Technically, today’s ruling is not a final decision on the merits of the case. All it does is reject the federal government’s motion to stay the district court ruling until such time as the appeal process is completed. However, one of the criteria for granting a stay is the appellate court’s assessment of the moving party’s likelihood of prevailing on the merits. For reasons discussed above, the Sixth Circuit panel concluded that the government has little or no chance of prevailing, and that is the reason why it rejected the motion for a stay. Thus, today’s ruling is almost certainly a preview of what the panel will conclude when it does decide on the merits (probably sometime in the next few weeks).
Like the trial court, the Sixth Circuit decision assesses the legality of Biden’s initial revival of the moratorium first issued by Trump. It does not consider today’s additional extension of the moratorium or the additional justifications offered by the CDC in its extension order. It is possible that the Sixth Circuit will reach a different conclusion when it issues its final decision on the merits, and has a chance to consider the latest version of the order. But for reasons I explained in my post about the extension earlier today, I think it is unlikely that courts will view legal rationale for new extension as any stronger than the old. We may soon see whether I am right about that or not.
It is, perhaps worth noting that all three of the judges on the Sixth Circuit panel are Republican appointees, as were all three lower court judges who ruled against the moratorium. One GOP appointee and one Democratic one ruled in favor of the government. Thus, it is still possible that we will ultimately see an ideological split over this issue, despite the fact that the eviction order was first adopted by the Trump administration. For reasons I outlined here and here, liberal Democrats have good reason to be skeptical of the legality of this order, as much as do conservative Republicans. But liberal judges may not see it that way.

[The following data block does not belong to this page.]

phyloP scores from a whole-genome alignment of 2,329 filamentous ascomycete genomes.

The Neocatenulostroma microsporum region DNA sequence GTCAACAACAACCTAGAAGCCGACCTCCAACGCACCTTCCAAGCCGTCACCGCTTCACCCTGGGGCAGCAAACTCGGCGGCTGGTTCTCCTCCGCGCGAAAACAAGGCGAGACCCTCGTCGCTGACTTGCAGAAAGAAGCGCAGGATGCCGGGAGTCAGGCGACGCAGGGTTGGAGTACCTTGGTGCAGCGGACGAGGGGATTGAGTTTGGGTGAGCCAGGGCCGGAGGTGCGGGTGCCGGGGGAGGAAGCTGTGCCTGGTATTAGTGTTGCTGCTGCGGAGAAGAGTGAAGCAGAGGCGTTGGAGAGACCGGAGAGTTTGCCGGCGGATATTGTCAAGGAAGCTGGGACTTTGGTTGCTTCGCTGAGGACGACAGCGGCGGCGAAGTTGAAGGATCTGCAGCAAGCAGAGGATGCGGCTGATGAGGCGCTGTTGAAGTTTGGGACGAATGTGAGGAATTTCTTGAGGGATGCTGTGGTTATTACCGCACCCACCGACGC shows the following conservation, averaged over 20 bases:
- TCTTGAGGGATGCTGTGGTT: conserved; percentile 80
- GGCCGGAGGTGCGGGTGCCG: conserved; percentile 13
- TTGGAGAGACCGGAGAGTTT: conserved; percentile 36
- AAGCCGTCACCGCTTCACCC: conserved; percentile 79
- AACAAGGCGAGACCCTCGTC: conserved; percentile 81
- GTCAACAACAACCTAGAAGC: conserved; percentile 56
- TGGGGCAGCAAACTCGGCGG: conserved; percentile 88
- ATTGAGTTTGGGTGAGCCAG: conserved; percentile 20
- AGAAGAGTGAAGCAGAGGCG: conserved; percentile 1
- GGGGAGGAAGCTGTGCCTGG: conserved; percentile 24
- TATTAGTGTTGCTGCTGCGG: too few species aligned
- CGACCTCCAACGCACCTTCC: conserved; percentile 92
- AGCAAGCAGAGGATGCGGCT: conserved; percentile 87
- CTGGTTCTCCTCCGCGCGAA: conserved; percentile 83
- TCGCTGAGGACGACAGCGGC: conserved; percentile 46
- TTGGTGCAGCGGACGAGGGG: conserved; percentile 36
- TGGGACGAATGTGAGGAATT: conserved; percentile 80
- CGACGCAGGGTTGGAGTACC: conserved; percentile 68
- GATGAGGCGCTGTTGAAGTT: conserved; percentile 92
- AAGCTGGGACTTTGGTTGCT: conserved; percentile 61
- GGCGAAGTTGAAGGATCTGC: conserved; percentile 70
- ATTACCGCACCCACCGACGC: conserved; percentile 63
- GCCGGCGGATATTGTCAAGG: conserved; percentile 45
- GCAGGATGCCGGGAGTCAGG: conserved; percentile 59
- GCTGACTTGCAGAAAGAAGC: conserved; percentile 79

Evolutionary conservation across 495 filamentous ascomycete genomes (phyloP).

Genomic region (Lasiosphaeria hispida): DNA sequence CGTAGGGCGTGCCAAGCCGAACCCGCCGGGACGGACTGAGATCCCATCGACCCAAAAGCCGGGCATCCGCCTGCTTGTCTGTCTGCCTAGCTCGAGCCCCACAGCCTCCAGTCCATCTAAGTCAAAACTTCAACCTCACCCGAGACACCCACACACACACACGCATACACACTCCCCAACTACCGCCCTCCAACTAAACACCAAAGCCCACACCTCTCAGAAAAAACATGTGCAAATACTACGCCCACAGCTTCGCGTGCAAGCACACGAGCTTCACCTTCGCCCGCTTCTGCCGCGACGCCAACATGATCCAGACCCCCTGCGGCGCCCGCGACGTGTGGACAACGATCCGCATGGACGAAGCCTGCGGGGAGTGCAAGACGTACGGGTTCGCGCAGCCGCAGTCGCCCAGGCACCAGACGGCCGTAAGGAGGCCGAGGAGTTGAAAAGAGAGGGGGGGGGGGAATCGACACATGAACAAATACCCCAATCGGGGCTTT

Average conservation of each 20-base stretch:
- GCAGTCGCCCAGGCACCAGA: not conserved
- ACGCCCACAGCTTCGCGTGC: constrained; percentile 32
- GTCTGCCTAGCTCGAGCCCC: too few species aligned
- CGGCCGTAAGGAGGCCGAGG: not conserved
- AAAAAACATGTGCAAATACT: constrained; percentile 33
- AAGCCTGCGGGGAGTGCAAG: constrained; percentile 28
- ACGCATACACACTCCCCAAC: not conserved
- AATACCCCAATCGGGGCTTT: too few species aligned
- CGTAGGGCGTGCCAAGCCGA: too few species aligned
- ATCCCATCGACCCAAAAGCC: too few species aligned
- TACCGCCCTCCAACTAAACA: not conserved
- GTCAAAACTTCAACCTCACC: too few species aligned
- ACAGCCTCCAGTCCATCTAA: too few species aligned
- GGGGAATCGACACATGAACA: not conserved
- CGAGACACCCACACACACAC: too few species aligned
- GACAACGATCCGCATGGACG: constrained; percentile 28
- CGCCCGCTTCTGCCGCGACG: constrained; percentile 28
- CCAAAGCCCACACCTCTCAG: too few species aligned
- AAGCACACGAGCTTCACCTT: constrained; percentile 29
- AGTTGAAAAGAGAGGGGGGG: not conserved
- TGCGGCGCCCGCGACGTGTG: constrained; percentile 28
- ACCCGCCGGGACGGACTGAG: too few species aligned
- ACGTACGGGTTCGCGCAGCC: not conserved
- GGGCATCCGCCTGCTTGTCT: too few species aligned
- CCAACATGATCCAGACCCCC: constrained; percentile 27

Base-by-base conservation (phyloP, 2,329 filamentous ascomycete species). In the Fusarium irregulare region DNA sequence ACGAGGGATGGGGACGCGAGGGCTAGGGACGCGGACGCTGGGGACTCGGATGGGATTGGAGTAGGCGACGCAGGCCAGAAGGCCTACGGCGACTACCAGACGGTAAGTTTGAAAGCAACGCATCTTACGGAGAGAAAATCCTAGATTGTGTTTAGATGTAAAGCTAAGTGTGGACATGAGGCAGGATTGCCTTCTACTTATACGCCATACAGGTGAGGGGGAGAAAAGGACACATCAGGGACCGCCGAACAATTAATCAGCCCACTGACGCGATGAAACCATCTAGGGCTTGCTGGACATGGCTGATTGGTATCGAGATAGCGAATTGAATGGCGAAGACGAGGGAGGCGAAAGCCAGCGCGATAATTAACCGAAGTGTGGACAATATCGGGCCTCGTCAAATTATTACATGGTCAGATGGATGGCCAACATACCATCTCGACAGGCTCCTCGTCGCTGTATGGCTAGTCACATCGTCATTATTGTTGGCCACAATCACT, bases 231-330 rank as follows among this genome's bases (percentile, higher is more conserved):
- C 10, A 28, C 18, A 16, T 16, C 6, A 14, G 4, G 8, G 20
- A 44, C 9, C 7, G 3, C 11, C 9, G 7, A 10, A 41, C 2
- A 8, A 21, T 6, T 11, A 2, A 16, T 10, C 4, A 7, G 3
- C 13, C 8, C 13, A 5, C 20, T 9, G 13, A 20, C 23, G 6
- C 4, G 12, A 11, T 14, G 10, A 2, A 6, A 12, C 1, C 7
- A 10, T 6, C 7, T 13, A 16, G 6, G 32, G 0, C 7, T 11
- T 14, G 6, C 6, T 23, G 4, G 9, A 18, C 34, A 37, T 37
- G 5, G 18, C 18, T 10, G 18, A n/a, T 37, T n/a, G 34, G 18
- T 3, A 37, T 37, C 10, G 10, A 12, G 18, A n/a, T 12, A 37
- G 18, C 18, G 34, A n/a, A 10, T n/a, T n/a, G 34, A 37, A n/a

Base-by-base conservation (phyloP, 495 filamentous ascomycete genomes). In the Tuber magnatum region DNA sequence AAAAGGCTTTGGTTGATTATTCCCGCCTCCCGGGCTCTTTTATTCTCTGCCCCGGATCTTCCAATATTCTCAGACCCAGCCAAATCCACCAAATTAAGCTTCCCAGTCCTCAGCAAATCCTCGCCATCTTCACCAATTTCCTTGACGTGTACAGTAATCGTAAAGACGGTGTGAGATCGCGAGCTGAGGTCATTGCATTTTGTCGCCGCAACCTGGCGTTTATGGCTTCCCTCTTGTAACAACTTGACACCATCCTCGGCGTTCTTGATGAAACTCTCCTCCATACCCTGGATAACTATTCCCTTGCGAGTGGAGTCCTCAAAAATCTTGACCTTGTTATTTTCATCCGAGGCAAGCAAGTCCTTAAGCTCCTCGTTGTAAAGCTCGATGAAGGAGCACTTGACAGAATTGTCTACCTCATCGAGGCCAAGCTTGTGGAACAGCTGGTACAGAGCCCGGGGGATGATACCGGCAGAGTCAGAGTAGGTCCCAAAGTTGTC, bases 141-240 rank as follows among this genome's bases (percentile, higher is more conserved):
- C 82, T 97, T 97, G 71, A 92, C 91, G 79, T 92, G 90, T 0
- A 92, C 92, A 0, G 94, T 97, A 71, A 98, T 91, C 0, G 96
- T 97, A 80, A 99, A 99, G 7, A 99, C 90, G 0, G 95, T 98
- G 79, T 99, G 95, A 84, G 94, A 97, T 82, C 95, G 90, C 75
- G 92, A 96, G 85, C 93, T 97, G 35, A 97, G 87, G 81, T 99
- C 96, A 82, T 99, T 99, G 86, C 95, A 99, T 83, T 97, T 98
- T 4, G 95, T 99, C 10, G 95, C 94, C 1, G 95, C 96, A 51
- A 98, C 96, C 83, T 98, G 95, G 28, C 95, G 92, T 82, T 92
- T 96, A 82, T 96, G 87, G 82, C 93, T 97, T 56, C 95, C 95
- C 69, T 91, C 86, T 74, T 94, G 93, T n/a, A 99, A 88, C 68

Be that as it may, it is at least clear that the case against the moratorium has legs. Multiple federal courts have now ruled against it. And the judges who issued those decisions are not easily dismissed as incompetents or wacky extremists. One of the judges on today’s Sixth Circuit panel is Amul Thapar, a major figure in conservative legal circles, and often considered a potential Supreme Court appointee. The fact that he thinks the moratorium is illegal doesn’t by itself prove that it actually is. But it does show that the arguments against the moratorium cannot be easily dismissed.
NOTE: The plaintiffs in some of the lawsuits against the eviction moratorium are represented by the Pacific Legal Foundation, where my wife works. I myself have played a minor (unpaid) role in advising PLF on this litigation.